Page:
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How to Set Up Power of Attorney?

Discussion in 'Wills and Estate Planning Law Forum' started by Bob, 14 June 2014.

  1. Bob

    Bob Well-Known Member

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    I need to give someone else the legal right to sign documents on my behalf while I am overseas. What documents are required for this? Are there more than one type of power of attorney document and is that what I actually need?
     
  2. Sophea

    Sophea Well-Known Member

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    Hi there,

    There are 2 main types of power of attorney, (1) general and (2) enduring. The types of powers that you can give to another person differ from state to state.

    If you are anticipating that you will only need someone to act on your behalf in relation to financial or property matters, a general power of attorney will probably suffice. It allows your attorney to make financial and legal decisions for you, for a specified period of time while you are overseas. A general power of attorney does not give an agent the power to make personal, medical or lifestyle decisions on your behalf. An agent's appointment will become invalid if you lose the capacity to make your own decisions, so the powers granted cease if you become mentally incapacitated.

    What state are you located in?
    And what matters do you require your attorney to deal with in your absence?
     
  3. Bob

    Bob Well-Known Member

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    In NSW, and I just need them to potentially sign some forms relating to sale of real estate property
     
  4. Sophea

    Sophea Well-Known Member

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    This website http://www.tag.nsw.gov.au/attorney-faqs.html has info for power of attorney in NSW.

    Relating to what you can authorise your attorney to do, it says this:

    "You are able to give your attorney the power to make any decisions relating to your finances or property which you could do yourself. A Power of Attorney can be completely general in the powers and authority it gives or it can specify things such as paying certain kinds of bills or selling your house.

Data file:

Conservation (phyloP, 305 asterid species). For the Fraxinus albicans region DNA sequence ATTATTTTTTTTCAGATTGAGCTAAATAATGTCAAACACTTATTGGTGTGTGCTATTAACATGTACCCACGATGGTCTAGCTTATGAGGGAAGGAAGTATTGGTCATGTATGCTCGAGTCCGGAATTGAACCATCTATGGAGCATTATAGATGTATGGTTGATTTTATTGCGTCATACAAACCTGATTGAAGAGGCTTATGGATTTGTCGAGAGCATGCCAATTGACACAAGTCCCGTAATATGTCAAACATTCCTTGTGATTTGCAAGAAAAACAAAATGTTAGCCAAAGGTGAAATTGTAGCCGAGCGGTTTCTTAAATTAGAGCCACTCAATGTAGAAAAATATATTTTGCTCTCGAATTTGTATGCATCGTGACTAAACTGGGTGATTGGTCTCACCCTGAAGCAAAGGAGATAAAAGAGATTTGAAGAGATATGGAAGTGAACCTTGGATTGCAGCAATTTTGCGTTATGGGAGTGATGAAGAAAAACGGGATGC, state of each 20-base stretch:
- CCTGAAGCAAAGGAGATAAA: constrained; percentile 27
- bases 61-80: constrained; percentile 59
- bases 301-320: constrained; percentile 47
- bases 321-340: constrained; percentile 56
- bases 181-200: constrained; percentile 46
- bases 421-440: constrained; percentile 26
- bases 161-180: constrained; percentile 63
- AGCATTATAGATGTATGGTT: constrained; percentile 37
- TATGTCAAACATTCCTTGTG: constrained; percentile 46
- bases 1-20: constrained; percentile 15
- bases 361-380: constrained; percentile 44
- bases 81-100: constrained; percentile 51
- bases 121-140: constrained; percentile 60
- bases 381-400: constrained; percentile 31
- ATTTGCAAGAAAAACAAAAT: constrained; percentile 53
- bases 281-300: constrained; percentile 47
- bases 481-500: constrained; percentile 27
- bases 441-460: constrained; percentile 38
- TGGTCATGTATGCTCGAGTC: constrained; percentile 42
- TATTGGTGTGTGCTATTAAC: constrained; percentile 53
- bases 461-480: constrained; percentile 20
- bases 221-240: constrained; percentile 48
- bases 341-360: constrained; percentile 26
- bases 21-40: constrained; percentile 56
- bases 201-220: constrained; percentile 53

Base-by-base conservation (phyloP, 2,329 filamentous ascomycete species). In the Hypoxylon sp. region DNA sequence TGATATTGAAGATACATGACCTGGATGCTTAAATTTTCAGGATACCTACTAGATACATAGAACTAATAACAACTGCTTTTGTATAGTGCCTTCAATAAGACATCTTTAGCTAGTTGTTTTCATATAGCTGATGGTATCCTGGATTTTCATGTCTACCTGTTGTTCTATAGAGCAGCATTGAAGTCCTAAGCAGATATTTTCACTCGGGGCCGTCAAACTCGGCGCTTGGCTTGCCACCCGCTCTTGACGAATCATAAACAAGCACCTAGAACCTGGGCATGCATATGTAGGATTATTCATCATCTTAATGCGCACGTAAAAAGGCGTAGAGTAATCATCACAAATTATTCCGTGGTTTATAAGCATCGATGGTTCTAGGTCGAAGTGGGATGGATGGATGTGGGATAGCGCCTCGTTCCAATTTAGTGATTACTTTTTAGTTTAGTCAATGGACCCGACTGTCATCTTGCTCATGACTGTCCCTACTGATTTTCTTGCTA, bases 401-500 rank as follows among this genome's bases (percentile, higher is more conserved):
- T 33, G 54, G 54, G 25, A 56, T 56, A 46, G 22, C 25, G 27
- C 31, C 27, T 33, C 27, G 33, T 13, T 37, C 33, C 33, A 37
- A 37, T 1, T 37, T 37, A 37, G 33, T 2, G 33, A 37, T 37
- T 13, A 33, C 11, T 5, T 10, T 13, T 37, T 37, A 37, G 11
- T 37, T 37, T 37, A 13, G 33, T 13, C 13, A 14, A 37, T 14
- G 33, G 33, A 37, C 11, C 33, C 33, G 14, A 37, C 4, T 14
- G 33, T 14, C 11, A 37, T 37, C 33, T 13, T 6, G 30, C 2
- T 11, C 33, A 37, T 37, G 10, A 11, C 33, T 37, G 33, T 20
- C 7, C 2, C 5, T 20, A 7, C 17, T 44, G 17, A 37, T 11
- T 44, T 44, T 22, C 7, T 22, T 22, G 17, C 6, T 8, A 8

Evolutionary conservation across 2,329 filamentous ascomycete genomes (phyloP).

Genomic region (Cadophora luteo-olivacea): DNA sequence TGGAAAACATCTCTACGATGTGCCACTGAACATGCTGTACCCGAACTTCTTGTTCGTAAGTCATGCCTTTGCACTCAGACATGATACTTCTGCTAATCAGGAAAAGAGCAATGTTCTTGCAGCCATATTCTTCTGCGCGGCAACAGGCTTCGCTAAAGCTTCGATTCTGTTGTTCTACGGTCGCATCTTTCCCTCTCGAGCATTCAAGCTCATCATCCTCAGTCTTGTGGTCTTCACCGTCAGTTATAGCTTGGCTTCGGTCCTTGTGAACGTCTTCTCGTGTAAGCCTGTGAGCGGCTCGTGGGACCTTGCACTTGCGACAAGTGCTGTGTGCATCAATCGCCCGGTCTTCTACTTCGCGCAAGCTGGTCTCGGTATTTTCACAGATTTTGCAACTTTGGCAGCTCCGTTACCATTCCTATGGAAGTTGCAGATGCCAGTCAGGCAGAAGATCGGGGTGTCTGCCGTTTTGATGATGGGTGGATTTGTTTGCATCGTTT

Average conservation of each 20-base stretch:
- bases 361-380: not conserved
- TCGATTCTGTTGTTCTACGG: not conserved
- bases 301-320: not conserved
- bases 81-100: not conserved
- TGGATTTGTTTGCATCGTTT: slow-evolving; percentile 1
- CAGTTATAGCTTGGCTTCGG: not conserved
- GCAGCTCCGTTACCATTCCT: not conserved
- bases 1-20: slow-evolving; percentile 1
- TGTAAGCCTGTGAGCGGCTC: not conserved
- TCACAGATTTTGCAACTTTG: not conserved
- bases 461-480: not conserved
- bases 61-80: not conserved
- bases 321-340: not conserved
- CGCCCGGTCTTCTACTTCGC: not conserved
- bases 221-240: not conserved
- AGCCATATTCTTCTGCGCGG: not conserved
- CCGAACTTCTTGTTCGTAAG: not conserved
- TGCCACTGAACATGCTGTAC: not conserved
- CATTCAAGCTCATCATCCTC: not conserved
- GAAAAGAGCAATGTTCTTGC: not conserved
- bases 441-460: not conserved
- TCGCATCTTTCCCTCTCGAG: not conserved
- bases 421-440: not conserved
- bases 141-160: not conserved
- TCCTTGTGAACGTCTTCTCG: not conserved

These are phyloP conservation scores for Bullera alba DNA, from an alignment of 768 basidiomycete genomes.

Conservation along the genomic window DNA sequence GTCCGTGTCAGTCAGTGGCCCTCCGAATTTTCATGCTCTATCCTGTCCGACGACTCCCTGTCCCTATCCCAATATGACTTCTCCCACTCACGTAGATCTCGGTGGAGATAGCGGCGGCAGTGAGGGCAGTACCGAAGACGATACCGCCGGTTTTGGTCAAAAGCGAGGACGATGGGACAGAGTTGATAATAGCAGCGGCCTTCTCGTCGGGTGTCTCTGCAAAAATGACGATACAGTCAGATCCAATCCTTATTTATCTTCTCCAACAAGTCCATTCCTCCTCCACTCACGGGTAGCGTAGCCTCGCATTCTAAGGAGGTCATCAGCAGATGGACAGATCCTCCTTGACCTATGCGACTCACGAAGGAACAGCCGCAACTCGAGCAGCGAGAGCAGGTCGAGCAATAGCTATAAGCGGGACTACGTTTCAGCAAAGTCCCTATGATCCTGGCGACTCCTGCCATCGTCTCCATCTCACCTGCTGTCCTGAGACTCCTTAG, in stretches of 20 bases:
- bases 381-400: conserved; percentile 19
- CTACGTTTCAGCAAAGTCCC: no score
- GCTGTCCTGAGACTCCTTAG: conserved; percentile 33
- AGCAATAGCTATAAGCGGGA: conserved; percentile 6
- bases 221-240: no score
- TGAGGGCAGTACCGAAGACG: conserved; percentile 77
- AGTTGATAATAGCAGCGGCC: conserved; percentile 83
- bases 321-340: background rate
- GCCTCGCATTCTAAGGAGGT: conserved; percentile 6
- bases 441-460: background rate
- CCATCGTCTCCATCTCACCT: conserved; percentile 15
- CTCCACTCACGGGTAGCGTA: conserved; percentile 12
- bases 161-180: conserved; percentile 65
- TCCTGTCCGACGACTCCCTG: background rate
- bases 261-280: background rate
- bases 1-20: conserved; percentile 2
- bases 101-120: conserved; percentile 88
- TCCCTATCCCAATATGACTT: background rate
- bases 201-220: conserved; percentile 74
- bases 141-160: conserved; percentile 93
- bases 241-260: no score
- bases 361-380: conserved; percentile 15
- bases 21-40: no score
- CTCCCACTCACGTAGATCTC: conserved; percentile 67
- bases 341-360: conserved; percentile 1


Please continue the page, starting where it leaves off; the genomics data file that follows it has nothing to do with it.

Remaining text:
If you wish you can give your attorney the authority to give reasonably sized gifts, for example, to close friends or family on special occasions, or make donations to your favourite charities.

    You can also authorise your attorney to meet the reasonable living and medical expenses of the attorney himself or herself or nominated other people. Your attorney should therefore be a person or organisation in whom you can place your trust."
     
  5. rebeccag

    rebeccag Well-Known Member

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    G'day Bob,
    The NSW Government “Planning Ahead Tools” page takes you through making a power of attorney, including a link to the NSW Land and Property Information Power of Attorney Forms that your can print and fill out and provides good information. Here’s an excerpt:
    A Power of Attorney only deals with property and financial matters, and your attorney can sign legally binding documents on your behalf. You may, for instance, be travelling overseas and want to give your attorney access to your bank accounts to pay your bills or manage your finances. ...
    Making a Power of Attorney does not mean that you will lose control over your financial affairs. It simply gives your attorney formal authority to manage your financial affairs according to your instructions. Your Power of Attorney can be cancelled (revoked) at any time provided you have the capacity to do so.
    It does not give someone the right to make decisions about your health, medical treatment or welfare. These decisions are covered by Enduring Guardianship.


    Also check out the Legal Aid NSW "Making a power of attorney" page that uses simple language.
     

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